Printer Friendly

My baby girl's gone from this ... to this.

Byline: Martin Shaw Assistant News Editor

IT is a truly remarkable transformation.

As a baby Stephanie Brown was covered from head to toe in red, itchy spots, which made other mums shy away for fear she was contagious.

But now the youngster is all smiles and as pretty as a picture.

So much so that mum Maria would love her to have a chance at modelling, even if it was just for a day.

It is a far cry from her early days when, for weeks, her heartbroken mum battled with medics to nd out what was wrong.

Finally, doctors diagnosed one of the rarest medical conditions in the UK - Diuse Cutaneous Mastocytosis or Masto for short.

At the time, in January 2008, there were only three other known cases in the UK. Doctors nally worked out what was causing the scabby hives on Stephanie's skin but, bluntly, one of them told school worker Maria: "Your daughter will be able to do whatever she wants in life but she'll never make a model."

Now, some six years later, Stephanie's Masto is well under control and that "spotty baby" who once cleared a shop full of people is emerging into a pretty young girl with chocolate box looks.

Now learning mentor Maria, 42, and council driver husband Nigel, 46, of Mireld, want to prove the blunt doctor wrong and make their eldest daughter a poster girl.

"Since that day it's been my own ambition for Stephanie to do some modelling," said Maria. "To get a modelling contract, even just as a one-o, would do it for me.

"I know I'm biased but I think Stephanie is stunning. I don't know how Nigel and I managed that!" " Stephanie's condition means her body produces too many 'mast' cells, rare blood cells formed in the bone marrow to aid inghting o illness and infection.

When the cells went into overdrive the result was masses of unsightly red hives. -e only part of Stephanie's body not aected was the tip of her nose.

Maria secured the diagnosis when she turned up at Dewsbury District Hospital and refused to leave until doctors found out what was wrong.

Relieved to have a name for the condition, she then scoured the internet for a treatment and found PUVA, a combination of the drug Psoralen and ultraviolet light (UVA).

-e 'sunbed' treatment improved Stephanie's skin and since that 15-week course when she was about nine months old, her condition has been kept stable with antihistamine and antacids.

Since Christmas Maria has weaned Stephanie o the drugs but still gives her antihistamines when needed.

Two years ago Maria gave birth to a sister for Stephanie. Little Gracie has been another precious addition to the family.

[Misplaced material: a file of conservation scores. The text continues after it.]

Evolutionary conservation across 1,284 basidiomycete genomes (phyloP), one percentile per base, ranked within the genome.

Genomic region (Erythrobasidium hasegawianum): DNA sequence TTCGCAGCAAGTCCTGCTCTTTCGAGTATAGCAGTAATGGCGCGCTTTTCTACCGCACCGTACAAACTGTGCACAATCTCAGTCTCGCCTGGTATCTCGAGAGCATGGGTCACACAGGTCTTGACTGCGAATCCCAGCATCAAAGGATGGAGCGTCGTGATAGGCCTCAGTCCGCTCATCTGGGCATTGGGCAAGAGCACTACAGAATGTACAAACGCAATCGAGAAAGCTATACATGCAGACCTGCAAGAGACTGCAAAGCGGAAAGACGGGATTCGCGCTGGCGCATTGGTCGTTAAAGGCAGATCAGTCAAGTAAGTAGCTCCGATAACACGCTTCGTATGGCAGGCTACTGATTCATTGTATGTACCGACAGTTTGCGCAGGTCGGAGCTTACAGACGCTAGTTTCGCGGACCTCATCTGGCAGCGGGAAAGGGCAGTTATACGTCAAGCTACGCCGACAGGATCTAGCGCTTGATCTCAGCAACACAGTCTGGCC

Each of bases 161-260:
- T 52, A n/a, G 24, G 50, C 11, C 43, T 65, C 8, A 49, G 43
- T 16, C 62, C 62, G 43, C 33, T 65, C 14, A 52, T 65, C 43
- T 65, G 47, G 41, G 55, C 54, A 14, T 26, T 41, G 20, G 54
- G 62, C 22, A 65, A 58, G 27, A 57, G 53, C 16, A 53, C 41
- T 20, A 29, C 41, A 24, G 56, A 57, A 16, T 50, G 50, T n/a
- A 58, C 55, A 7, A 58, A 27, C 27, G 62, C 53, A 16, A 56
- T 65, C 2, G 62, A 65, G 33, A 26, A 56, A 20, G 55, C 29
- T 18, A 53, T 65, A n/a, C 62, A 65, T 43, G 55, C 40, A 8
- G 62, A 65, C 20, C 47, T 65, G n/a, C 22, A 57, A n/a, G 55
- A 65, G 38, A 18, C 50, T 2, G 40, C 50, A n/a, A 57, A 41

Maria said, given the odds, the couple didn't believe Gracie would have Masto. She doesn't, but she has red hair and porcelain skin. She gets hives on her skin but they go as quickly as they appear.

Since Stephanie was diagnosed, Maria has been closely involved with UK Masto, a nationwide support group, which is about to celebrate its 10th anniversary.

Currently there are around 80 known Masto cases.

-e most famous gure to have a form of Masto was the late Superman actor Christopher Reeve.

Stephanie, who has behavioural swings and phobias as a result of the condition, knows she is dierent but isn't embarrassed.

"She just says she's special, like Superman," said Maria.

"We're told she may grow out of the condition by the time she's a teenager but until then we just carry on.

"We still get people gawping at her but they don't shy away like they used to. Until you see someone move away from your child in disgust you don't know what it's like.

"-e condition itself has been easier to manage than the prejudice we have had to face."


Stephanie Brown, aged 11 months, with one of the rarest medical conditions in the UK - Diffuse Cutaneous Mastocytosis - and sitting pretty now after her treatment |

Stephanie |undergoing her UV treatment as a baby

| Stephanie Brown with newborn sister |Gracie two years ago, her condition much improved, and below, a picture of health now with mum Maria and Gracie
No portion of this article can be reproduced without the express written permission from the copyright holder.
Copyright 2014 Gale, Cengage Learning. All rights reserved.

Article Details
Printer friendly Cite/link Email Feedback
Publication:Huddersfield Daily Examiner (Huddersfield, England)
Date:Aug 7, 2014
Previous Article:BUS FIRM GOES ROUTE ONE! New look London style vehicles on way.
Next Article:Cannabis used to relieve cancer stress.

Terms of use | Copyright © 2018 Farlex, Inc. | Feedback | For webmasters